The Advisory Boar (page 2)
What does this mean?, asked Hassath, pointing to «La
Hora de los Hornos» in an article about documentary films.
The hour of the… something.
And just like that, a flood of memories swept me twenty years back in
time to the Argentinian pampas, which I had experienced time and again
through Gerald Durrell's marvellous writings. I remembered the story of
a tough gaucho moved to tears as he recounted how he—in a moment
of uncharacteristic sentimentality—rescued a small bird whose leg was
stuck in the wet clay with which it was building its nest. The bird,
once freed, perched a few feet away and poured its heart out in song, as
if to thank the enraptured cowboy.
The bird's name, Hornero, was what triggered a memory so vivid
that, just for an instant, I could almost smell the clay and feel a
dry, dusty wind stinging my cheek.
Horneros, named for
the resemblance of their round clay nest to a horno, an old
wood-fired oven. Ovenbirds.
Furnaces. That's it. The Hour of the Furnaces.
Hour of the Furnaces is a 1968 documentary by Fernando Solanas
and Octavio Getino about the struggle against neo-colonialism in
Argentina. The title quotes Che Guevara who, in turn, was quoting the
nineteenth-century Cuban revolutionary leader and poet José
Marti: "Now is the time of the furnaces, and only light should be seen."
The film is in three parts, and is 260 minutes long. Hassath, who has
seen it, recommends it highly.
My treasured collection of Gerald Durrell's books is long gone, given
away over the years; and now, I have a film to watch that will teach
me very different things about Argentina. But it will also always remind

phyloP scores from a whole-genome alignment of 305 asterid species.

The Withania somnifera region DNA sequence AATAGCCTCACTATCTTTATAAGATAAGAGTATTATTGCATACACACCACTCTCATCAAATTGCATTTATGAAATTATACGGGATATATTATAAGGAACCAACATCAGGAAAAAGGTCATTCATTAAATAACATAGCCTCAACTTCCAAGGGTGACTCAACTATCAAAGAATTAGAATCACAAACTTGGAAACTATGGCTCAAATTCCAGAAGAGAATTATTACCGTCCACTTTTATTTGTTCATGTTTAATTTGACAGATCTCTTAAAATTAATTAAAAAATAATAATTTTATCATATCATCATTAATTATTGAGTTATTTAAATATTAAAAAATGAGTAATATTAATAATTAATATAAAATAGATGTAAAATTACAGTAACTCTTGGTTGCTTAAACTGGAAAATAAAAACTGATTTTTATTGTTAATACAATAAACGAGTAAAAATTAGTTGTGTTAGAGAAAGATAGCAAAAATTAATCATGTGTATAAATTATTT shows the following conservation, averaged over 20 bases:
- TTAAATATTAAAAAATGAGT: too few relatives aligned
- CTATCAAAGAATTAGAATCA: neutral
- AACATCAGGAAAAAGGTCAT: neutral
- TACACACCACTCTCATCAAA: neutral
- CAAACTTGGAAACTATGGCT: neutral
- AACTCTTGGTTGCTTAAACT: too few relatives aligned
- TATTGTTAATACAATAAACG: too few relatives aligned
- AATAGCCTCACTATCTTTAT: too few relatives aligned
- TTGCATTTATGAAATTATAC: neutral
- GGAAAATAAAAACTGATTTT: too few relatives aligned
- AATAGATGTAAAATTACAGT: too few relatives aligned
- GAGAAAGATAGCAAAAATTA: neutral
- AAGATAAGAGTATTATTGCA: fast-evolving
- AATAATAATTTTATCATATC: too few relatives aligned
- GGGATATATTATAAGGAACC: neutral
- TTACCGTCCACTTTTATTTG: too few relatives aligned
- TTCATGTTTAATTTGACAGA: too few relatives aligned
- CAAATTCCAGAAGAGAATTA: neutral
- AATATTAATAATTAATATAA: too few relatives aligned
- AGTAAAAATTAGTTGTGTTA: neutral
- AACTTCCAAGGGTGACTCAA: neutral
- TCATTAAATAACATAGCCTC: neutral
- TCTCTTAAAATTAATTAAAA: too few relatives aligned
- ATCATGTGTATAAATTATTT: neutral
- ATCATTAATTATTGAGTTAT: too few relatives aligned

me of a small brown bird celebrating its freedom with a song.
My recent comment on
names which mean the same thing in different languages reminded me of
something slightly different: generic and specific names that mean the
same thing; one in Greek, the other in Latin.
The Common Raven Corvus corax, revered in ancient cultures around
the world, bears its own name in both languages, Corvus being the Latin
name for the Raven, and corax likewise the name in Greek (even the name
"Raven" comes from an ancient Proto-Germanic name applied to the bird).
The related Carrion Crow Corvus corone and Hooded Crow Corvus
cornix both take their specific names from Greek words for "crow".
All three names were assigned by Linnaeus in 1758.
The Slender-Billed Scimitar Babbler Xiphirhynchus superciliaris
has always felt somewhat mystical while flipping through the Babblers in
any field guide. I've never seen one, but the photographs posted to the
delhibirdpix list by Sujan Chatterjee in May 2008 and Ramki Sreenivasan
a year later, both taken in Arunachal Pradesh, have stayed in my memory.
Unfortunately, I can find only one of these photographs on Google Groups
now, and I can't figure out any sane way to link to that post here. But
Google Images finds
of the species, including
Anyway, Xiphirhynchus superciliaris was somewhere at the back of
my mind when I recently encountered a casual reference to the unrelated
South American genus of Woodcreepers: Xiphorhynchus. These are
essentially the same word, derived from the Greek xiph- (for "sword")
and -rhynchus ("snout" or "nose", meaning beak)!
A long time ago, I was delighted to notice—by accident—that the
Yellow-Footed Green Pigeon Treron phoenicopterus has, as its
specific name, the same name given to the genus of Flamingos. And what
a name it is! Phoenicopterus, meaning "crimson-wing", from the Greek
φοίνικ- (phoenic-, for "blood red", the
root of Phoenix and
derived from φόνος, fonos, for "slaughter") and
pteron (for wing).
This weekend, armed with a not-terribly-recent checklist of birds and a
little spare time, I wrote a small Perl script to look for other names
given to both a genus and a different species (that is to say, I
ignored the relatively better-known examples of one bird having the same
generic and specific name, such as Coccothraustes coccothraustes
and Pica pica). Here are some of the most interesting results.